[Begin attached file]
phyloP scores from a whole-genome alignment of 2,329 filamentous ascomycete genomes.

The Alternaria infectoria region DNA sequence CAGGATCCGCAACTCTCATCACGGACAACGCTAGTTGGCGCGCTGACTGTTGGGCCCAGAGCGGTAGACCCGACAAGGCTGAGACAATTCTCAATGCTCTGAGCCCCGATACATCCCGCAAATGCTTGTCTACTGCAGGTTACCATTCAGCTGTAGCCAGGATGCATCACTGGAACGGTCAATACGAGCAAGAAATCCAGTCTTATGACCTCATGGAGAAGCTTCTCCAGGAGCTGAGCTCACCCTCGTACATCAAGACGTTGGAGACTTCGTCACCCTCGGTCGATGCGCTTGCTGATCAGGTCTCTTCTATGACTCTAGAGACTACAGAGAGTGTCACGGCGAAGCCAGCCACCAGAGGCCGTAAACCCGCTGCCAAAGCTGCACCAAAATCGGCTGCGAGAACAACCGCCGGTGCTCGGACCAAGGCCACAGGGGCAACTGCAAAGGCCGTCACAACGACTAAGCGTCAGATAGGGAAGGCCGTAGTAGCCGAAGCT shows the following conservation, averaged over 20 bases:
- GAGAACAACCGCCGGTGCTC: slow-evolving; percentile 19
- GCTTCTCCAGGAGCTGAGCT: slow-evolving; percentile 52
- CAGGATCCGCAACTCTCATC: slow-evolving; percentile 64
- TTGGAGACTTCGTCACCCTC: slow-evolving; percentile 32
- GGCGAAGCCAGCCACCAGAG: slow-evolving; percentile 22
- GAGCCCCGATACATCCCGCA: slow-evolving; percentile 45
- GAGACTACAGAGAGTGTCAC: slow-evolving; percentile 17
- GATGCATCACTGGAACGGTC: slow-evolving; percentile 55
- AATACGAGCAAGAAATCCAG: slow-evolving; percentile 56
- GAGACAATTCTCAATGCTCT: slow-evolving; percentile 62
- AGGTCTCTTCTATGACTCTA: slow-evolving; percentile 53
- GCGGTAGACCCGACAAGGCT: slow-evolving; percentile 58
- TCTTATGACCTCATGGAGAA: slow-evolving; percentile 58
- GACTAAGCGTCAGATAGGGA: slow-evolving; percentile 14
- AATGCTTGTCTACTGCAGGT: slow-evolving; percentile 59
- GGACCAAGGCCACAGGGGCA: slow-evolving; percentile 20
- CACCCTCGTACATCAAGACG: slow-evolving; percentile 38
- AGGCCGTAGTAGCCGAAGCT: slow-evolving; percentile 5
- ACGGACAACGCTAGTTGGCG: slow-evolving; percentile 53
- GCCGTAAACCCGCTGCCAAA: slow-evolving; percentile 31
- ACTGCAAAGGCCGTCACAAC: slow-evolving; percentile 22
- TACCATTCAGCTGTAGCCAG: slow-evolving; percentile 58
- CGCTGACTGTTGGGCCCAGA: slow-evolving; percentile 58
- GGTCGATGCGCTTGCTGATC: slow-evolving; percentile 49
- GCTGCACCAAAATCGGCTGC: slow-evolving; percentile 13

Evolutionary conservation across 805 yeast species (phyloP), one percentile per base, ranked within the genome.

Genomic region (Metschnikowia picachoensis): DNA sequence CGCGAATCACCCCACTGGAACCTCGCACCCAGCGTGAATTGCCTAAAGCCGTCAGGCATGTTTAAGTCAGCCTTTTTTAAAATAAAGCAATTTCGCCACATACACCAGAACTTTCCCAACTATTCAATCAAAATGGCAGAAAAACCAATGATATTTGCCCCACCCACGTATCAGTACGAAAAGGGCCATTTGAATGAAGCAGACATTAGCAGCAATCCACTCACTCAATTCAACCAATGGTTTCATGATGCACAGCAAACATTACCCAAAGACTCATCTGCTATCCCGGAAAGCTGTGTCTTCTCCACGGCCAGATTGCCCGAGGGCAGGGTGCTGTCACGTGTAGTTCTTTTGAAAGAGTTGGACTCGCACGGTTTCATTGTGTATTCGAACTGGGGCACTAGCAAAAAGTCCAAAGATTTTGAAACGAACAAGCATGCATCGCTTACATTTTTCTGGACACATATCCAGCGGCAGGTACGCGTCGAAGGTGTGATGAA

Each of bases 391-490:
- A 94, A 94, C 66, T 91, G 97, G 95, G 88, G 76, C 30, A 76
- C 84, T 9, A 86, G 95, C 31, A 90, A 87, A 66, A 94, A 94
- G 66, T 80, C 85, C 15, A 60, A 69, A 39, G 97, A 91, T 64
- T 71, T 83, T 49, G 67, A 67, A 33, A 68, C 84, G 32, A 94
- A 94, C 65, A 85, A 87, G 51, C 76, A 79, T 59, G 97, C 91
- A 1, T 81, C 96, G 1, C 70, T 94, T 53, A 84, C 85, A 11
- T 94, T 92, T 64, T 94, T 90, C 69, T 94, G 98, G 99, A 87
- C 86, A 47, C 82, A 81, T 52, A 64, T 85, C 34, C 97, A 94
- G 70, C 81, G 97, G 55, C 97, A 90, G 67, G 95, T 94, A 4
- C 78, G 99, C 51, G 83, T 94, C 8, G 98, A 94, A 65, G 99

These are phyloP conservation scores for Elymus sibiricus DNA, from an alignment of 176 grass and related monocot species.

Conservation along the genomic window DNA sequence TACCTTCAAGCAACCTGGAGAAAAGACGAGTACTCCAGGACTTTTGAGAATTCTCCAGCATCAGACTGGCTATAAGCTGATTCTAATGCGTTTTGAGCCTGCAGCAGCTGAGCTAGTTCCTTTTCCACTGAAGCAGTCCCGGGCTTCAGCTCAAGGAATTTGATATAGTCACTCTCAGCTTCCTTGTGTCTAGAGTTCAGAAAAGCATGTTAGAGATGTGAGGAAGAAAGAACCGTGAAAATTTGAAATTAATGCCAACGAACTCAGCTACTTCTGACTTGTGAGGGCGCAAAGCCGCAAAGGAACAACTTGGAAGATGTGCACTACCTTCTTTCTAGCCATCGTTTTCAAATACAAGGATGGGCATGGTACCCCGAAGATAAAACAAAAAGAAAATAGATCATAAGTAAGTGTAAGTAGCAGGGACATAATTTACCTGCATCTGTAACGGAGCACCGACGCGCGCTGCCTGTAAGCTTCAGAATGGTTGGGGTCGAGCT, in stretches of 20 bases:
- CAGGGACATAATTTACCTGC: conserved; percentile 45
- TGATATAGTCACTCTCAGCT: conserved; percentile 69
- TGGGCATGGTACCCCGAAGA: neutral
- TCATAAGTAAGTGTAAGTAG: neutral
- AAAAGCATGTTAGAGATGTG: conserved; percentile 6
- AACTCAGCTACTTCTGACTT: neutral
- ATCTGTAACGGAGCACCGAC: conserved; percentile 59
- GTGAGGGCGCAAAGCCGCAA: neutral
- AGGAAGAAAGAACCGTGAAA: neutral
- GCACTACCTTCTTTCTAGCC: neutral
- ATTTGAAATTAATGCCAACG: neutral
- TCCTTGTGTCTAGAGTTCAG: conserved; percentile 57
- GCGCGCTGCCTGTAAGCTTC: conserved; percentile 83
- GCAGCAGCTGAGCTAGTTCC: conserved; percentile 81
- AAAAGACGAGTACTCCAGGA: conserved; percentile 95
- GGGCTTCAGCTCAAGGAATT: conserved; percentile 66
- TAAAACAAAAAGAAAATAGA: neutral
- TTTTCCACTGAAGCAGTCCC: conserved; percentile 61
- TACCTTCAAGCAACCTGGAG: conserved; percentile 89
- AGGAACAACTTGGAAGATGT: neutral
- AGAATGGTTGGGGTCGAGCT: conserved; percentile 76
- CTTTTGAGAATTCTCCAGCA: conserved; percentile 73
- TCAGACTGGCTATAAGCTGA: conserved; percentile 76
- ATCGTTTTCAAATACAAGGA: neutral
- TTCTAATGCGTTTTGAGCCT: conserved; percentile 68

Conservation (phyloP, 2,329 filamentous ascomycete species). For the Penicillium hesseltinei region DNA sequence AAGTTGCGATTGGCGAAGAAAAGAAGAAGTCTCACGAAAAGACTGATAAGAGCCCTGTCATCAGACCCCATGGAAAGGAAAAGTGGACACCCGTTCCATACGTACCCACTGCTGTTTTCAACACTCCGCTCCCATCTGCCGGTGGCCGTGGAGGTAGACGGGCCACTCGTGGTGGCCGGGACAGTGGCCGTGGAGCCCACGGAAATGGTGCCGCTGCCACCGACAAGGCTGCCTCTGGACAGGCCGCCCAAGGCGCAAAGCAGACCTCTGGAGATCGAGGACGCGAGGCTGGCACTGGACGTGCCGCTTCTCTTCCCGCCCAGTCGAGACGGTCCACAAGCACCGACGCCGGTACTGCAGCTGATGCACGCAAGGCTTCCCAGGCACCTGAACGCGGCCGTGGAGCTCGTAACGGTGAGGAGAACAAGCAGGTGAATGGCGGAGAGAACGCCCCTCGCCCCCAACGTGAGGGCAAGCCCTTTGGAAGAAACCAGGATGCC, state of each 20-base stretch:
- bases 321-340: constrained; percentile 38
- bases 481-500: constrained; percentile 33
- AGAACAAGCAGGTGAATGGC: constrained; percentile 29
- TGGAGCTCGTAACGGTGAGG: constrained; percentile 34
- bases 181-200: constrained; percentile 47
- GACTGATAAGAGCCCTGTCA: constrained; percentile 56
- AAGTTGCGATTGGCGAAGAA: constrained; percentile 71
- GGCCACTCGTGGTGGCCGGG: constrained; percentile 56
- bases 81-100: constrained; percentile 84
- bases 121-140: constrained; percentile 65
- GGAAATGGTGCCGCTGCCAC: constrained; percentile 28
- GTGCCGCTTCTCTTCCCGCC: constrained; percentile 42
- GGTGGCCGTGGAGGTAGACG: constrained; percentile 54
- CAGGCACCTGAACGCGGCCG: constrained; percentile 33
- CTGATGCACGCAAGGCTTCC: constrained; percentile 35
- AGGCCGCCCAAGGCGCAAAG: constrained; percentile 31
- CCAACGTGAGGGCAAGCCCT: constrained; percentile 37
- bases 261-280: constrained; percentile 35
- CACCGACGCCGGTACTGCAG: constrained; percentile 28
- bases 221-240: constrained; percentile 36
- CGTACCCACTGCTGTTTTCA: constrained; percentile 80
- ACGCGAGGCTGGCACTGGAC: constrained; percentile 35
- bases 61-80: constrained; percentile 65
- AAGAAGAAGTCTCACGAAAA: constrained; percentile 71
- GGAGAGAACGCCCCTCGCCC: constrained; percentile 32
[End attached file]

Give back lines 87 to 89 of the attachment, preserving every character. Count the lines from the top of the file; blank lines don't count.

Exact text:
- CACCGACGCCGGTACTGCAG: constrained; percentile 28
- bases 221-240: constrained; percentile 36
- CGTACCCACTGCTGTTTTCA: constrained; percentile 80